True for the D light, but 1AAA is rather tiny. There is also the hassle of getting components. If I need some code than does X, I can either download it or write it myself. But if I need a 1 cent SMT resistor I have to order it from someplace and pay $6.50 shipping because the electronics stores have all shut down.
I was somewhat into electronics as a kid, but I think it’s a lot harder now because of this issue. It’s hard to make anything without having a good inventory of parts on hand, because even if you try to order everything for your build ahead of time, you keep finding that there is someother little thing you need.
Yup, it’s the PAM2803 or a clone. Been around for ages and in many common lights (pretty sure even the Lumintop AAA lights use it). There are even BLF designs going back years ago that used this chip. Multi-mode versions with this basically swap out the current sense resistor using small FETs driven from a SOT23-6 MCU (link)
Single-mode layout is super simple too:
Wow, that is interesting about switching the resistors in and out with FETs. I was aware of programmable resistors like the DS1841 but that didn’t seem so suited to the application. For a very low moon mode maybe it’s possible to have an MCU pin switch a series resistor in and out in front of the led, so when switched in. Any idea what the max voltage is that can come out of that boost converter, or could it possibly fry itself if it sees too high an output impedance? The E3A must have a fairly large inductor that I imagine could cause a big voltage spike. Maybe there could be a parallel resistor also switched out. That might need another FET, but having 2 levels instead of 3 would eliminate one. I guess modding an E3A this way is not really feasible.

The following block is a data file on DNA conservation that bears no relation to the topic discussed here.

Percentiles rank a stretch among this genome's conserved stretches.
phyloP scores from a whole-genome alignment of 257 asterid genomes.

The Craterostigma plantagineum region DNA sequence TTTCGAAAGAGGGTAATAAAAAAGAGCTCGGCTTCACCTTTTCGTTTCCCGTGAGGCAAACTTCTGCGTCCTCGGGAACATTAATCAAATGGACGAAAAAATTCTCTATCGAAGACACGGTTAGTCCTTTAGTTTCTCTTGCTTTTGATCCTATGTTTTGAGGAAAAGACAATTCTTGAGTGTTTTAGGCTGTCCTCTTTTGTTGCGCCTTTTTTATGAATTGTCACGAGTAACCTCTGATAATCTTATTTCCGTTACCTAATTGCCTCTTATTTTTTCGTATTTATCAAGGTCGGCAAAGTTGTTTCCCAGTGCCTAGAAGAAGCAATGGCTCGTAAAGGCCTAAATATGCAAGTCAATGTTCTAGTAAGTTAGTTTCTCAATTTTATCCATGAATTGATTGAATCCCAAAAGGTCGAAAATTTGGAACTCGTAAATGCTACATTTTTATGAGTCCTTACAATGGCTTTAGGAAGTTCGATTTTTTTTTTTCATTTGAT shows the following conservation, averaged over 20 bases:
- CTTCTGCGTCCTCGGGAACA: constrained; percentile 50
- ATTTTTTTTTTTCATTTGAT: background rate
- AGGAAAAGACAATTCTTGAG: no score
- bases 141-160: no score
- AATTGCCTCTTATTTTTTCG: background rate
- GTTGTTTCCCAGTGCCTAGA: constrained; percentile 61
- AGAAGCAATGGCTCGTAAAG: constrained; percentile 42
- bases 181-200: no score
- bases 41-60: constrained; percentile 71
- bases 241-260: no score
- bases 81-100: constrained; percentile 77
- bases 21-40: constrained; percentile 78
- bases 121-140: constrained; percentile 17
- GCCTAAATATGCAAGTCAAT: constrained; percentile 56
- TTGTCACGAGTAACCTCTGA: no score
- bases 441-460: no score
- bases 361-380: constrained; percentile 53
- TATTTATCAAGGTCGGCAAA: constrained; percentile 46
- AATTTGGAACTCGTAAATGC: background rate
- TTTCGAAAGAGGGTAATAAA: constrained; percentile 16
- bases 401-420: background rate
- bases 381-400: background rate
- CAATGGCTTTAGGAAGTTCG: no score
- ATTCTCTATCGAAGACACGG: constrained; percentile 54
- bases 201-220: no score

I suspect that MCU is something like a Padauk PMS150C that is much cheaper than any PIC or AVR that I know of:
Ordered one E3A from Skilhunt.com, $9.80 base price, high CRI led and slate blue ano added $1 each so $11.80. Then $6 shipping since order was below $49, so $17.80 total. I guess it might have been slightly less through Aliexpress but I’m just as happy to buy directly from Skilhunt. Aliexpress reminds me too much of Amazon sometimes ;).
It’s $7 from Aliexpress. At least I’ve ordered one for that price few weeks ago.
Beats waiting 6mos and still paying out the wazoo or any other orifice for shipping.
Ehh same $12.90, maybe a couple bucks less for shipping and less waiting, but with less of the smelly feeling I get whenever Bezos is involved with anything. I’m not in a hurry as I have tons of lights to use before the E3A gets here.
Does anyone know a board like that suitable for bringing less power to the led? Like maybe 3mA, for a button cell light.
Goggle “vampire” on the site. People were doing exactly that.
Thanks Lightbringer. I looked at a bunch of vampire threads and I did some studies like that myself on CPF some years back. But that idea is to get every last bit of energy from a depleted battery, running the led at super low levels (like below 0.1 lm) that are still surprisingly usable. What I’m hoping for is a bit different, running the led at fairly low level (1 lm) even on a full battery, to decrease the drain on small batteries (coin and button cells). 3mA to a led with 3V forward drop is 9 mW which should be about 1 lm with efficient modern leds.
I picked 1lm since that was the intended brightness of the original CMG Infinity, one of the early flashaholic lights, that gave way to the Arc AAA which overdrove its led to produce around 3 lumens, seemingly amazingly bright at the time. The best known 1AAA light before that was the Mag Solitaire at about 2 lumens, so this is a perfectly usable “fully functioning” rather than “vampire” light level.
My actual idea is to make a super light and compact headlamp, along the lines of a Photon keychain light with a headstrap, and that motivates the question. I was looking at the Black Diamond Flare which is unregulated, so it is quite bright at first but depletes its batteries fast. I’m thinking to use 1xCR2032 or 1xCR2450 and a regulated boost converter, to maximize the “functional” (above 1lm) runtime. Vampirism would also be a nice feature for this sort of light, but it’s separate. If the light has a microprocessor it seems reasonable to also monitor the cell voltage and adjust power output downward once the battery gets near dead. It would still be above 2 volts for that.
My original idea had been to use a 1.5v hearing aid battery but I decided that is just too crazy. 1AAA is still possible. I don’t know why there have been so few 1AAA headlamps.
Btw the E3A from Aliexpress arrived in less than a week with free shipping.